Trevor Bauer Tells Dodgers What's Coming
Yes, the Houston Astros have been exposed as a buncha tech-savvy, disgusting cheaters, so now they're villains.
But not necessarily because they cheated.
Instead, it's because they got caught cheating and MLB's brass had to do something to contain the PR damage.
The New York Giants' spying on the Brooklyn Dodgers' signs back in 1951 was the hidden story in one of MLB's most famous moments, but that didn't come out until decades later, well after Bobby Thompson's dramatic Shot Heard 'Round the World had morphed into mythical status.
Of course, baseball sin isn't confined to hitters. Never has been. Never will be.
And who's the poster boy for slingers seeking an edge via gamesmanship?
That'd be Hall of Famer Gaylord Perry, the maestro of foreign substances on baseball who was always one step ahead of a knowing posse.
Perry was tolerated because -- in his prime, at least -- he did have a killer forkball. Moreover, he may have been a con man, but he was such a lovable one, inauspiciously plying his dark arts for non-contenders, except with the Giants in 1971, when he went 1-1 withe a 6.14 earnie in two playoff starts.
This all means that Trevor Bauer's revived crusade against pitchers who doctor baseballs will likely go nowhere.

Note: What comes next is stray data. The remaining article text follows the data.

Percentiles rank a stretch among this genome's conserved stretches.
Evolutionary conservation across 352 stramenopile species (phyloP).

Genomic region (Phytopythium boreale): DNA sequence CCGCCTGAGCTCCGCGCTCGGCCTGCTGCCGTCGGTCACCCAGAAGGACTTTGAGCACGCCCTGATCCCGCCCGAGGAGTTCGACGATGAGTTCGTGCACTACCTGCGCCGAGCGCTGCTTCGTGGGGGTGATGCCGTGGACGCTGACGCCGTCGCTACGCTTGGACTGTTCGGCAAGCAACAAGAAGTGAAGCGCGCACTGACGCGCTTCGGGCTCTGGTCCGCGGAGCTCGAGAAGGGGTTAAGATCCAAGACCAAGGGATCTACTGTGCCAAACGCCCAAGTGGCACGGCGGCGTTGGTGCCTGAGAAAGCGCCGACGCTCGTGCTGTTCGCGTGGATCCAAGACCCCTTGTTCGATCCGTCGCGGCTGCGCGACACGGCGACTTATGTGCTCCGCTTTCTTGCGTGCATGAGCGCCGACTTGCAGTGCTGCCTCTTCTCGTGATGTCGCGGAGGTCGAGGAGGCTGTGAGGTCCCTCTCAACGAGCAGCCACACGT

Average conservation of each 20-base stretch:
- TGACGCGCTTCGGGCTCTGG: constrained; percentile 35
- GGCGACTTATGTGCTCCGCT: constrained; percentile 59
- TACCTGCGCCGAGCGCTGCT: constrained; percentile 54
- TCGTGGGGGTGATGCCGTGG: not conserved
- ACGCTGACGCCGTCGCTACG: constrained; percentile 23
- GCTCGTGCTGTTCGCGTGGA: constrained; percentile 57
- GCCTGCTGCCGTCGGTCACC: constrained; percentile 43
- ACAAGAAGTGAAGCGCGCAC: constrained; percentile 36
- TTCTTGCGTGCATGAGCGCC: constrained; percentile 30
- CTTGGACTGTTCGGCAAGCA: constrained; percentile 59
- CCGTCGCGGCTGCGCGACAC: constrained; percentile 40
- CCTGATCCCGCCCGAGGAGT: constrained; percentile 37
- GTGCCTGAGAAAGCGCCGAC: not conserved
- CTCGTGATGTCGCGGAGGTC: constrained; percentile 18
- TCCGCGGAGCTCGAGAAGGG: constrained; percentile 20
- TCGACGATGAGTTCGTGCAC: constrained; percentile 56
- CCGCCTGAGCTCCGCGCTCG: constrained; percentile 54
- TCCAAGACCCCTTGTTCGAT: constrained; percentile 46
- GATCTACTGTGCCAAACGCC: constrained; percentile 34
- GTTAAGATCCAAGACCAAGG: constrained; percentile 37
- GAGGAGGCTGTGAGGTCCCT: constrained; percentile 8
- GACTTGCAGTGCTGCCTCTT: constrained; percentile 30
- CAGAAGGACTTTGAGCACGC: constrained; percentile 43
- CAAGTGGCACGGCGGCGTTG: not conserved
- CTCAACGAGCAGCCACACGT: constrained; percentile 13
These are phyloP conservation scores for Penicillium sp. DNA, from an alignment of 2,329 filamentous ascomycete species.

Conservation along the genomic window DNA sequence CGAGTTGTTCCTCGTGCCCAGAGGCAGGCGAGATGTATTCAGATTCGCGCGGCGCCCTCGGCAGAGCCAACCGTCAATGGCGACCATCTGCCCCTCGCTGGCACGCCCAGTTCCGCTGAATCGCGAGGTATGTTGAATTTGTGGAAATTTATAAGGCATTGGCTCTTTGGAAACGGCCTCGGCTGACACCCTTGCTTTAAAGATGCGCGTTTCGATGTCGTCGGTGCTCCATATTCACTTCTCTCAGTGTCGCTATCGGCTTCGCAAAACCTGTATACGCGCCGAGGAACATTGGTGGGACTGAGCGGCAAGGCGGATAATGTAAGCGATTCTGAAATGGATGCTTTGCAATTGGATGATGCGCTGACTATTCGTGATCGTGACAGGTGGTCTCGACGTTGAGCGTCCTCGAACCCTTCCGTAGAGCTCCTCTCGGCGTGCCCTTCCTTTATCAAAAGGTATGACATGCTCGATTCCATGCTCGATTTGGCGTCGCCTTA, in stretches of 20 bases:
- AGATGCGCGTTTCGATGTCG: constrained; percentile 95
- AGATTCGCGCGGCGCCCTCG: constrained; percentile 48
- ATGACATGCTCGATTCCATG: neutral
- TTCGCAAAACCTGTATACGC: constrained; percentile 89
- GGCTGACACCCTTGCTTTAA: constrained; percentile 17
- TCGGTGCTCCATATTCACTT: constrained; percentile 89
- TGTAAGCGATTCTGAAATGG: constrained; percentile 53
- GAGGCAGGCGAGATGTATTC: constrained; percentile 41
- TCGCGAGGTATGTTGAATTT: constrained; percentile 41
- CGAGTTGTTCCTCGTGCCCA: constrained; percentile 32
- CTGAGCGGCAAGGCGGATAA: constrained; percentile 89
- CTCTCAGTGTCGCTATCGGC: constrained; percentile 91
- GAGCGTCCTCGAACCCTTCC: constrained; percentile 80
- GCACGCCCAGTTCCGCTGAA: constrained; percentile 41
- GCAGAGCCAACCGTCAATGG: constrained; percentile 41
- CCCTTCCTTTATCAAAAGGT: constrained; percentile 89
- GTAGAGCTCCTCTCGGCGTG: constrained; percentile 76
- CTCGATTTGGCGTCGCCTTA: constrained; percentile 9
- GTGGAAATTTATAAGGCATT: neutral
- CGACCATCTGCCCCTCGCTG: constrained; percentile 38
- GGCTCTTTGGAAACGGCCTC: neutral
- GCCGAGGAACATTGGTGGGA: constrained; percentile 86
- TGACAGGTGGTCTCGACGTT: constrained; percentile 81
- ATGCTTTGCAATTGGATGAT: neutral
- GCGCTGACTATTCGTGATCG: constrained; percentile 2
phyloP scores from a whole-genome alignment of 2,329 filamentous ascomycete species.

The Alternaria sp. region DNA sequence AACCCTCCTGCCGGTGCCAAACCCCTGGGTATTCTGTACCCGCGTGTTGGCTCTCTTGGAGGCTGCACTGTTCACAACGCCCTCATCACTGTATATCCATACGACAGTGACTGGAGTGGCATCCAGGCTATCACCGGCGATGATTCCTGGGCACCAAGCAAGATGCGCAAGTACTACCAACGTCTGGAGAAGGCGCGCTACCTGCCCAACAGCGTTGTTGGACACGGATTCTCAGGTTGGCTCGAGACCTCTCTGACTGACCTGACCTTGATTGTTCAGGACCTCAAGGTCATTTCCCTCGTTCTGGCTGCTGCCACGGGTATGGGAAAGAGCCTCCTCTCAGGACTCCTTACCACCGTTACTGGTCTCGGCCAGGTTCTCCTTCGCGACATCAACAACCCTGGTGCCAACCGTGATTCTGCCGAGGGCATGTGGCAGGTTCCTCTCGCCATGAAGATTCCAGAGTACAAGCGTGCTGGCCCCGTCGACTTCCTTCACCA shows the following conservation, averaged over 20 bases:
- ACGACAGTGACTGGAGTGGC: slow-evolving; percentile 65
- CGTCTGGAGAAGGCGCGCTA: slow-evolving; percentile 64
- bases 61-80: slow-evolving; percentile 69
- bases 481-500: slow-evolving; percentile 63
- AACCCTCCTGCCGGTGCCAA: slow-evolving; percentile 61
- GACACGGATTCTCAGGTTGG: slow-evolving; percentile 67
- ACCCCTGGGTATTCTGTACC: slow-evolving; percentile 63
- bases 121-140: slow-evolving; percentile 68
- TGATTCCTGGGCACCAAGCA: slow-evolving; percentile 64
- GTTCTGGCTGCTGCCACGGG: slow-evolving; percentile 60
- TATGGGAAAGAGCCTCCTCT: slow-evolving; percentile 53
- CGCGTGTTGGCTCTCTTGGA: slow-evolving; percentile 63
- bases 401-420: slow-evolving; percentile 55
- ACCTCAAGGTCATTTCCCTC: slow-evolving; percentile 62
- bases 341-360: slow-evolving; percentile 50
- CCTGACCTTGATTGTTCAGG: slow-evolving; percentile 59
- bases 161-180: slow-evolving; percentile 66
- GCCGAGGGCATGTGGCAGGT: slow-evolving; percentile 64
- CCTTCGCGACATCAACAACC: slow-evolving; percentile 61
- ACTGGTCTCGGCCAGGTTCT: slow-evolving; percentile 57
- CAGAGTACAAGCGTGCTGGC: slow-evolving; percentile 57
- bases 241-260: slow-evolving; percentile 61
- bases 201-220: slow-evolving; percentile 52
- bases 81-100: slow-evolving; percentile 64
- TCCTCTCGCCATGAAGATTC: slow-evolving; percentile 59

However, dude remains undaunted in his cause. In fact, he's found a snarky new way to express his viewpoint:
"He's gonna start telling batters what's coming. ... It's just here it comes, try to hit it."— ESPN (@espn) March 3, 2020
Trevor Bauer was indicating to Dodgers' batters what pitch he was throwing. pic.twitter.com/WyXULCCe98
That glove flick is a pitcher's universal warm-up signal for a heater.
Dodger infielder Matt Beaty thus knew what was coming. It was good enough to take a cut, and he lofted a routine fly ball out to center field, easily caught.
Proof yet again that this game's hard enough ...
Even when you know what's coming.
Add a condiment, though, and ...
The word Bauer is German for farmer, and it's possible the Cincinnati starter is cultivating his image as a whistleblower for all that is pure and right in this game.
Could it be that he's masking his own efforts at gamesmanship by deploying gamesmanship?
The data's out there that Bauer's spin rate also took the sorta jump that he claims is either superhuman or proof of a sticky foreign substance that gives a hurler that extra micro-second of grip to make baseballs dance.
For one of the few times in his career, dude's not commenting. Seems like the conclusion of Bauer's mind game, then, is this:
It's not enough to know what's coming. The task is to figure out where it's going.
And, as it has been for decades of baseball games, that continues to be a sticky subject.